Social scientists will tell you that every culture has its standards of personal space – that comfort zone around the body into which uninvited intrusions are unwelcome.
You can search online for what any given society holds as its standard, but you yourself know how close someone should not come.
Of course, it also depends on who the someone is and what the circumstances are.
The person with whom you are vehemently disagreeing has a wider zone than the one you hope to kiss.
If you are late for a meeting on the 25th floor, you’ll accept closer proximity rather than waiting for the next elevator.
And standing in line to get into a restaurant on a pleasant day is a more expansive activity than it is on a cold and rainy day.
My 10th-grade French teacher – a woman of sometimes peculiar qualities – would often read the auras in the classroom and use them to convey information.
One day, she asked us to translate an obscure phrase, cocked an eye at my friend, Wendy, and called her by name. Wendy, whose French skills were no different than the rest of the blank-staring students in the room, gave the correct answer.
Mme. Morris said, “I sent you that answer.” (Cue outro music from “The Twilight Zone.”) After that, none of us got too close to her.
But whether the proximity you prefer is intimate or vast, no one wants to be the recipient of a spray of saliva from another party.
Call it gross or call it awkward, a drop of spittle is akin to an assault in the feelings it provokes in the recipient.
In these days of coronaphobia, we wear masks to contain errant droplets. But even if healthier circumstances, we nevertheless recoil at the very notion of foreign spit – even from someone we have kissed, perhaps moments earlier.
Perhaps it has to do with the unusual nature of bodily fluids. (Don’t worry; nothing too disgusting is ahead.)
When they are contained within, we appreciate them. Not just saliva, but blood and other liquids and semi-liquids are considered natural and even sustaining.
But the moment that they escape from the confines of the containers we call our bodies, they are considered polluted in some way.
The Bible codifies this uneasiness with spittle in a time long before medical science. Leviticus 15:8 warns, “If one with a discharge spits on one who is clean, the latter shall wash his clothes, bathe in water and remain unclean until evening.”
A professor of mine in graduate school explained the phenomenon as a function of our inherent desire to categorize everything. When something is neither here nor there, in nor out, it makes us feel uneasy.
He did an experiment with us to illustrate; he handed us each a brand-new disposable plastic cup, shot-glass size. He then invited us to spit into the cup and drink it back down.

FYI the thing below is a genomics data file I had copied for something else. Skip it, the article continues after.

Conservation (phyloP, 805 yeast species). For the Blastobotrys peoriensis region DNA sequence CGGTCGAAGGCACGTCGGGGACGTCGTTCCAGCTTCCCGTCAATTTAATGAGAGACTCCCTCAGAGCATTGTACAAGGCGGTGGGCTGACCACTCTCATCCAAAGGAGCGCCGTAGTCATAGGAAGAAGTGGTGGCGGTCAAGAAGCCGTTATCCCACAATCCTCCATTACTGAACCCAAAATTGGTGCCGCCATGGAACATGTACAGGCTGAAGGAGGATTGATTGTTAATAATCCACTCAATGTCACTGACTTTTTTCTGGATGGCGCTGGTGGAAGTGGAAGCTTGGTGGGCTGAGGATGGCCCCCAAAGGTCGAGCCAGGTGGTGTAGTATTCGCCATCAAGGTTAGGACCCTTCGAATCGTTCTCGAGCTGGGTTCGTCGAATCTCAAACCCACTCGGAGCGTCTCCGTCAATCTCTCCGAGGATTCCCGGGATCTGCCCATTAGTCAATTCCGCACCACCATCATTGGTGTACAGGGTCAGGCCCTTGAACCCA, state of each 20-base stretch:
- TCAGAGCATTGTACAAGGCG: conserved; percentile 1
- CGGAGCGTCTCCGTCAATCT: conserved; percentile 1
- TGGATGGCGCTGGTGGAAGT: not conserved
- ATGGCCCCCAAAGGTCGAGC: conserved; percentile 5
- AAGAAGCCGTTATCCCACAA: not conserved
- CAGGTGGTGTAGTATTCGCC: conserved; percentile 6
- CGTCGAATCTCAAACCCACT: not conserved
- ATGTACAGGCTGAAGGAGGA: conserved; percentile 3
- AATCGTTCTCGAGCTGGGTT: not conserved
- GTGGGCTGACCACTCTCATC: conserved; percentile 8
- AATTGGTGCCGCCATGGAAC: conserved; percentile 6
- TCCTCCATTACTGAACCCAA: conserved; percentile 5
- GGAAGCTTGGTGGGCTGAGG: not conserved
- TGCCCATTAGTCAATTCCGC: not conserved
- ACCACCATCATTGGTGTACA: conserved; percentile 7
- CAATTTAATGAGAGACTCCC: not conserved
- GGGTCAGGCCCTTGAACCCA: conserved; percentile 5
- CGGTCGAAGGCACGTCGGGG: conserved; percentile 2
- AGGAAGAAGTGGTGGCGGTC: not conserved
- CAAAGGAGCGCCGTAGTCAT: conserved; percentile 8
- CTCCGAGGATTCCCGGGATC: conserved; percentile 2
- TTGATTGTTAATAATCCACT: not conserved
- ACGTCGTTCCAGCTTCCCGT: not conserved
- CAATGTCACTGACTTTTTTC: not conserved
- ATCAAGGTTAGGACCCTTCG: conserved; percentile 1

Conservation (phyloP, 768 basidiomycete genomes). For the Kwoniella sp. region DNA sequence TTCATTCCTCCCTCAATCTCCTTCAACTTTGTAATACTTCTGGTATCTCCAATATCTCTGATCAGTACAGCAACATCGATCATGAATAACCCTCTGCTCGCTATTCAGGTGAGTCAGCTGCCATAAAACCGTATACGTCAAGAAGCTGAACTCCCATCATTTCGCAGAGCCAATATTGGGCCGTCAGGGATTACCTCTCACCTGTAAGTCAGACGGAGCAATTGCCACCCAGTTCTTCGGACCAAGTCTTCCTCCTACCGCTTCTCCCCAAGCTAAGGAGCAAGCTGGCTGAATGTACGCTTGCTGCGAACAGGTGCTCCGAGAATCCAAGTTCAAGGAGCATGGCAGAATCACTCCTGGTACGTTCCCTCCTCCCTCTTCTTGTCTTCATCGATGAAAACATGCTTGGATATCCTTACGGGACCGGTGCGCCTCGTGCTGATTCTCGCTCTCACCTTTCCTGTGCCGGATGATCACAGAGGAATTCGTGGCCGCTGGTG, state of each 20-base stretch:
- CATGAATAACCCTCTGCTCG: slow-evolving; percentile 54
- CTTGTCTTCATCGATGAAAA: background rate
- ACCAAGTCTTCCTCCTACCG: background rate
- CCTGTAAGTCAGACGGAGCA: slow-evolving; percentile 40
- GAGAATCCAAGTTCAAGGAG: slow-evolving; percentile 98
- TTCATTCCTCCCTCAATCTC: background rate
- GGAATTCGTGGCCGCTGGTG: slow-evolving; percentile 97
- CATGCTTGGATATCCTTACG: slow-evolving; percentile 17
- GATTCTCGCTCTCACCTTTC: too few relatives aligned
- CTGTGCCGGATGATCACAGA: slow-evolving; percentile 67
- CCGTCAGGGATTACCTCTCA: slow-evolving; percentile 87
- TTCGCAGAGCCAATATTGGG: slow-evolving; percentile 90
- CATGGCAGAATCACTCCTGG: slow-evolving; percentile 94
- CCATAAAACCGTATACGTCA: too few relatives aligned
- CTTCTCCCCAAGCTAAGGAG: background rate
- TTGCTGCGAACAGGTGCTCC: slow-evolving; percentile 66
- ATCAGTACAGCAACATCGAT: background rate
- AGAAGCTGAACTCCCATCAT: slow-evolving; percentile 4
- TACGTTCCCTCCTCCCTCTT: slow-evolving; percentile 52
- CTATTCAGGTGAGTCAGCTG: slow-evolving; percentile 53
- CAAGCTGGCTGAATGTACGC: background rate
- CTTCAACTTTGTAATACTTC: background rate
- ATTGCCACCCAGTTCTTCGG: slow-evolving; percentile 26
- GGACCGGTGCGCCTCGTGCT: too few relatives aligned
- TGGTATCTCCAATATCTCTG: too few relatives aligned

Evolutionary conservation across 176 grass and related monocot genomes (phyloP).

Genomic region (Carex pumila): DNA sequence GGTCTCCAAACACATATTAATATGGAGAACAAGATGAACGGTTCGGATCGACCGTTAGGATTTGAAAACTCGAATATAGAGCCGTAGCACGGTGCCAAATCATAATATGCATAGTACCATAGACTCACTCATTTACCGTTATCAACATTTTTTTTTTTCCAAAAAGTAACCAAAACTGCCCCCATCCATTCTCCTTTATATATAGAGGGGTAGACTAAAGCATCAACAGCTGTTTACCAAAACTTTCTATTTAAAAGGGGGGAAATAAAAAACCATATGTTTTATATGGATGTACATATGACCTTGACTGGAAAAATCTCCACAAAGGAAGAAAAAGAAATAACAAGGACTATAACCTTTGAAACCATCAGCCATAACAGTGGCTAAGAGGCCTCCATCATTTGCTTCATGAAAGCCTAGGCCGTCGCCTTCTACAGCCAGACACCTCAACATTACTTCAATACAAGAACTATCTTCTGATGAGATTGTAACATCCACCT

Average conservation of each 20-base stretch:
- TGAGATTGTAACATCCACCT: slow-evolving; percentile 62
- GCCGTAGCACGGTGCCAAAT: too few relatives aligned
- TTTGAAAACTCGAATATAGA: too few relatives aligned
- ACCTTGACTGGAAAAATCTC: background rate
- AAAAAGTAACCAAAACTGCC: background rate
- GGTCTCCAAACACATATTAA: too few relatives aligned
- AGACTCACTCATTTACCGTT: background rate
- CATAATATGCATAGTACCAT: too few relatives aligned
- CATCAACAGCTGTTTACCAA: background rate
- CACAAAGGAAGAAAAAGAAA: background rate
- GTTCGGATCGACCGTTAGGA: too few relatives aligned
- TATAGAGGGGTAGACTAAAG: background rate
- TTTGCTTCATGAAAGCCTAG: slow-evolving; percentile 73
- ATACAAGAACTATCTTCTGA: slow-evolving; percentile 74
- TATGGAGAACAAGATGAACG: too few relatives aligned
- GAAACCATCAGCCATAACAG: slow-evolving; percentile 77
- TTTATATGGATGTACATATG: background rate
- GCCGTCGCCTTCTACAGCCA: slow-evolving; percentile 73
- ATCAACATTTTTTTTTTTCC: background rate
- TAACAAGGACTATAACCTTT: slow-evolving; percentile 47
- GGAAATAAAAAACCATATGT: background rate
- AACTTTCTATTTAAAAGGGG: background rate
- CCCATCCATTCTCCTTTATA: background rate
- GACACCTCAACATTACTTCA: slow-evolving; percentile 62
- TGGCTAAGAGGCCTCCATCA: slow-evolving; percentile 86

Among those who were willing to spit, few were willing to drink. Even after making the point that it was our own saliva that we would have swallowed without a thought had we not spit into the cup, most students still would not drink.
There was no question that had the spittle come into contact with anything of questionable cleanliness, we would have categorically considered it polluted. (The five-second rule does not apply to things that are wet.)
But even crossing the boundary between inside and outside seemed to create an irreconcilable problem.
I imagine just reading this column – assuming you got this far – is making you a little uncomfortable. But in the words of the incomparable Elle Woods, I have a point, I promise.
Anything that finds itself in that strange realm that we imagine as our personal space makes us a little hinky.
Sometimes we learn to deal well with it; sometimes we get upset; much of the time we get confused until we can decide what is comfortable and what is not.
Religion famously sets those boundaries, but not just religion.
Race, ethnicity, sexuality, presenting gender, class, appearance and maybe dozens of other characteristics can produce a sense of too-closeness, depending on how comfortable we have allowed ourselves to become with proximity to the other.
Even traits held deeply inside can upset us when they emerge and are held up to examination.
Those differences are mostly in our heads, which is to say they have no objective objectionable qualities.
I am still not interested in getting spritzed by a partner in conversation, but all these other differences – and all these pieces of myself unexamined – are opportunities to overcome the things that divide us from each other and from ourselves.
President of Interfaith Alliance and a Conservative rabbi. He is currently serving on Good Faith Media’s strategic advisory board.